This is why there can be no such thing as Christian Nationalism. It flies in the face of what the Bible teaches.
Now, I’m not saying you can’t support your country, that you shouldn’t vote, or that you can’t love where you live. I’m not saying you can’t be Republican or Democrat. And I’m not saying you can’t hold any political convictions.
What I am saying is that as a Christian your ultimate allegiance isn’t to the flag your country flies or the political party that you think is best. It’s to God. And there will come a point where what’s in the nation’s best interest or your party’s best interest is contrary to what God says is best. In those times you have to choose who’s first in your life.
Here’s a question I think every follower of Jesus should seriously, and prayerfully consider. Who’s king of my life?
That’s not a finger I’m pointing at you. That’s a question I need too. It’s an invitation to look in the mirror.
Who’s Your King?
I found this quote by Joshua Straub convicting, “If the fruit of my political stance is loving those who think like me and hating those who don’t: fighting for a policy more than listening to people; padding my pockets before giving to the poor; living in fear more than faith; and loving my country more than my neighbor, then I’m putting trust in this kingdom more than His.”
The past few years haven’t caused the church to misprioritize their values. Rather they exposed what’s been true for a long time. The king of our life isn’t Jesus.
Now, that might not be true for you personally. But for the church as a whole in our culture we bow to our political ideology. And Jesus makes clear, you can’t serve two masters (Matthew 6:24). And that’s not “their” problem, it’s our problem.
Listen. There’s a lot at stake here. The only picture of Jesus that many people have is the one you show them. If you are a follower of Jesus, you are his representative. His hands and feet (1 Corinthians 12:27). It’s your job to show Jesus to those around you.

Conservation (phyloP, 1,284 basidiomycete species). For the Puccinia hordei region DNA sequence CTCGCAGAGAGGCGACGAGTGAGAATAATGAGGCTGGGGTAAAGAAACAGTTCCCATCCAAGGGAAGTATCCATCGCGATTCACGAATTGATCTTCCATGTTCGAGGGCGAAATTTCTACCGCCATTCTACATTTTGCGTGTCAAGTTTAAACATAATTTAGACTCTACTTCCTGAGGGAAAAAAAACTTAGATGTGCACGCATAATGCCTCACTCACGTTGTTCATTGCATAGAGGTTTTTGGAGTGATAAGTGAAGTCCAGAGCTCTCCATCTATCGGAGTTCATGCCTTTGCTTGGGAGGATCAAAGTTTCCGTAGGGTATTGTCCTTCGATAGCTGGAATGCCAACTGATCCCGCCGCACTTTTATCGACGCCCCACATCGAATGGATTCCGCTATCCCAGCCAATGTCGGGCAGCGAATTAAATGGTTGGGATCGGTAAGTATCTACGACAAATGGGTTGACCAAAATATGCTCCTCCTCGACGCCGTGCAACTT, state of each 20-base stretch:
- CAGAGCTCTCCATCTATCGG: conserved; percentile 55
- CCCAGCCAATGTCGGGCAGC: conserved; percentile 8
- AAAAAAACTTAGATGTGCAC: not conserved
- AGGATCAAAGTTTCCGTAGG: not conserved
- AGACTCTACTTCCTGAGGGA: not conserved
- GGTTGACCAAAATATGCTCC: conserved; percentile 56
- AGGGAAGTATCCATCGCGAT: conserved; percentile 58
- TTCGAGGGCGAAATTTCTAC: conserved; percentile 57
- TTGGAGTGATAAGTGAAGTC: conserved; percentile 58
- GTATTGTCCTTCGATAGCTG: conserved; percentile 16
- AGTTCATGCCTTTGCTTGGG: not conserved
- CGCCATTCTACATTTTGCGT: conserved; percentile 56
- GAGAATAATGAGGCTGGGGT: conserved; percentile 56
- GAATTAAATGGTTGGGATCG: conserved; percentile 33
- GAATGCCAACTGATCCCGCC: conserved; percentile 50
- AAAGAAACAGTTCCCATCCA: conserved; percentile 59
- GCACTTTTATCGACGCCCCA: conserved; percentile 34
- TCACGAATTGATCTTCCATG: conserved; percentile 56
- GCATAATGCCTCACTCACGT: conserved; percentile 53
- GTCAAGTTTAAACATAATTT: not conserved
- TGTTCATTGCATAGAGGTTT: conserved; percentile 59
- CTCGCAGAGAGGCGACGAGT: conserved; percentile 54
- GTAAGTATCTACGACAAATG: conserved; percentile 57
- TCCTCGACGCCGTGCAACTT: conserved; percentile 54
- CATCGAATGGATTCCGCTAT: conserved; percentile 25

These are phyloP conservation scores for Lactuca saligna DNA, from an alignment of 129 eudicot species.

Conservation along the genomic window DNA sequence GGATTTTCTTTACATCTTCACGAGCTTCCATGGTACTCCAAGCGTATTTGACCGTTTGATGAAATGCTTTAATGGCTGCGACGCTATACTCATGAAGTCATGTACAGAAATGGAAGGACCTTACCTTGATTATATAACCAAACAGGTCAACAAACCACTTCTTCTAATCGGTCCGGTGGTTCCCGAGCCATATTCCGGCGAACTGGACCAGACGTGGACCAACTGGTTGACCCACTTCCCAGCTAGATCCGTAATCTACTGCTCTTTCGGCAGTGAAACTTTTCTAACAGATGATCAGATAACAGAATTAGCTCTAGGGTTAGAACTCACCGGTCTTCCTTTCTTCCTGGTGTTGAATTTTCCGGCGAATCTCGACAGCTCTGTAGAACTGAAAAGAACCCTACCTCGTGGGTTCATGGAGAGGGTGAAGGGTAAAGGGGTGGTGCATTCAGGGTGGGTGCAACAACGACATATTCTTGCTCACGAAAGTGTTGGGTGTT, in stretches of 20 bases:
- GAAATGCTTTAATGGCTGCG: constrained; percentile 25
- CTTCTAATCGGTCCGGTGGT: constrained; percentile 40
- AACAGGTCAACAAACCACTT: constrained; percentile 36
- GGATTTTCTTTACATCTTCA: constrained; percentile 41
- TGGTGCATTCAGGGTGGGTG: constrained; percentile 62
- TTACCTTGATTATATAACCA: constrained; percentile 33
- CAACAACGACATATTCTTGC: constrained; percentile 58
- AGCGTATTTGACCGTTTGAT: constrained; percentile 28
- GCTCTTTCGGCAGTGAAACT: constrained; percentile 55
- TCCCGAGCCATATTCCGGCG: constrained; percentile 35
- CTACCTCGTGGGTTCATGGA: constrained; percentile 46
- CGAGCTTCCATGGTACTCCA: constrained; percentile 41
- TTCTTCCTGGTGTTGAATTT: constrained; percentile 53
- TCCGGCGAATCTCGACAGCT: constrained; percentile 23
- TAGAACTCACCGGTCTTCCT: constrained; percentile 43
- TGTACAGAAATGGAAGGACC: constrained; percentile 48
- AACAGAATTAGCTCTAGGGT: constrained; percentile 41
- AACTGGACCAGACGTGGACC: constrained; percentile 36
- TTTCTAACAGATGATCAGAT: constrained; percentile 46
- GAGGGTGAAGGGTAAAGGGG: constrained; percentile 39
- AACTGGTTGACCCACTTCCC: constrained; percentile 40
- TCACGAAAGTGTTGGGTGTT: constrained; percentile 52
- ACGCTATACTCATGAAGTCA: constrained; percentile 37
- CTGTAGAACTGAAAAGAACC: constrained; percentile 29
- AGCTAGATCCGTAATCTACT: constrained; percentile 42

Right now there’s a lot of people that only know a bastardized view of Jesus. There are people who have rejected Jesus because they think this is who he is. We have generations of people that have the wrong picture of Jesus. And it’s EVERY follower of Jesus’ job to right these wrongs. To show them who Jesus really is.
Here’s the most important reminder and why I think this message is critical. If you are a follower of Jesus you are His hands and feet. You represent Him to the people around you. Take a minute to wrap your head around the magnitude of that responsibility.
Right now, as a whole, the American church is miserably failing at this.
We’d rather fight than serve. Be right, rather than love. Throw stones, rather than make peace. Have power, rather than see lives transform. We want our prosperity at the cost of the advancement of God’s kingdom.
This is WHO the world thinks Jesus is. What he is about.
But we are supposed to be about loving our neighbors. Praying for our enemies. Finding unity in Christ. Bringing peace to chaos. Thirsting for righteousness. Using our strength for others. And let’s not forget Jesus’ last command he gave on earth: making disciples.